Contact Lens Trial Storage Cabinet

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Contact Lens Trial Storage Cabinet Rating: 9,2/10 7876 reviews

It has finally been done: A team of US and Finnish bioengineers have embedded an antenna, radio receiver, control circuitry, and LED into a wearable contact lens. If you’re a rabbit, you can hop along to their research lab at the University of Washington, Seattle, and try it out right now — but if you’re a human, you’ll still have to wait a couple more years for the bionic, Terminator-like HUD of your dreams.

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The team, led by Babak Parviz, has successfully displayed a single, remotely-controlled pixel onto a contact lens worn by a rabbit. Power from an external battery is transmitted via RF to an antenna that runs around the edge of the contact lens (the gold ring that you see in the image below), so that the wearer’s vision isn’t obstructed. An integrated circuit harvests the energy, and then powers an LED (which emits a nice blue light, incidentally, and is focused by way of the entire contact lens being a Fresnel lens). The IC doesn’t do much else at the moment — it’s basically just a 450 picofarad storage capacitor built with a 130nm CMOS processor — but this is enough to discretely control an on-lens pixel from a remote radio source.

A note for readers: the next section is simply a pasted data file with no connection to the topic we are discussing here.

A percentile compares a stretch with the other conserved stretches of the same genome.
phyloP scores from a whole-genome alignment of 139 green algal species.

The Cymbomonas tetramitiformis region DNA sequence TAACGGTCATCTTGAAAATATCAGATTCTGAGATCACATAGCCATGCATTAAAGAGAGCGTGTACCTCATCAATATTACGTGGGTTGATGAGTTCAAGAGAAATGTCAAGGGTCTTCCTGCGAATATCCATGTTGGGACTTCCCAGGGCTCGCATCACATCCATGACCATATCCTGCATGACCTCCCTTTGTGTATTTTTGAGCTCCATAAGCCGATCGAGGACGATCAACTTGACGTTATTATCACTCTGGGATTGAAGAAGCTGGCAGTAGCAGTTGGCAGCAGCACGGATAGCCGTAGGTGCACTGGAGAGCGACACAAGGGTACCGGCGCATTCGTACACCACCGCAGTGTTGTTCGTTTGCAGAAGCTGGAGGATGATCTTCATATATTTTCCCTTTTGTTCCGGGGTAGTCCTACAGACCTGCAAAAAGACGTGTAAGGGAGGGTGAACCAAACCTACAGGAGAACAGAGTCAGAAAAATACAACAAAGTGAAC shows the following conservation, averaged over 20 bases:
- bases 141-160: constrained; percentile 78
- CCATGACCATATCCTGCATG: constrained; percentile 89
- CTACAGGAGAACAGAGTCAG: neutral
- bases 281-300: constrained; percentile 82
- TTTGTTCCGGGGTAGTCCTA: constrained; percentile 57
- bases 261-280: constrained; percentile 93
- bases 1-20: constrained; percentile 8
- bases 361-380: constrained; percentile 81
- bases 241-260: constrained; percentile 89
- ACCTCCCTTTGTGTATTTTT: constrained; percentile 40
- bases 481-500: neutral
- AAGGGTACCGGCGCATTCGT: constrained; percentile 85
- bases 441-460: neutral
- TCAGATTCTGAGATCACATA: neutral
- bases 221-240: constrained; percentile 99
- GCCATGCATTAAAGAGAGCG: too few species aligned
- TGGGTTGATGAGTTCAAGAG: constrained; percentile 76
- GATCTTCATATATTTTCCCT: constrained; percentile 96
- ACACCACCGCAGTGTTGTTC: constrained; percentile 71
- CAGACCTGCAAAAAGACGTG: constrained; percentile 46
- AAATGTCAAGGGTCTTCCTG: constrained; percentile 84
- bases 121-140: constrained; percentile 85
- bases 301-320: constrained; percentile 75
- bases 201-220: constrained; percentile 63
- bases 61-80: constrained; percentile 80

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Contact lens storage cabinet

There are caveats, of course: The single-pixel contact lens display, because of its tiny antenna, has to have a power source within 10cm (it’s very similar to RFID/NFC in this regard). This problem could be overcome with a battery pack hooked over your ear, though (or if you’re a hardcore transhumanist, embedded into your scalp or spine). The other issue is that this is just a single pixel — but even there, you can imagine military uses (“missile lock!”) or perhaps just as a custom notification (“you have email!”)

Niggles aside, this invention is significant because the rabbit was alive, and no damage to the rabbit’s eye was found after the lens was removed. The research team have already drawn up plans to project multiple pixels onto a single contact lens by using an array of micro-Fresnel lenses, too (see main image). The point is, our grasp of semiconductors and optics is now so advanced that we can shrink all of the necessary components for a computer display into a contact lens. Bionic vision really is just around the corner now.

Read more at the Journal of Micromechanics and Microengineering (free registration required)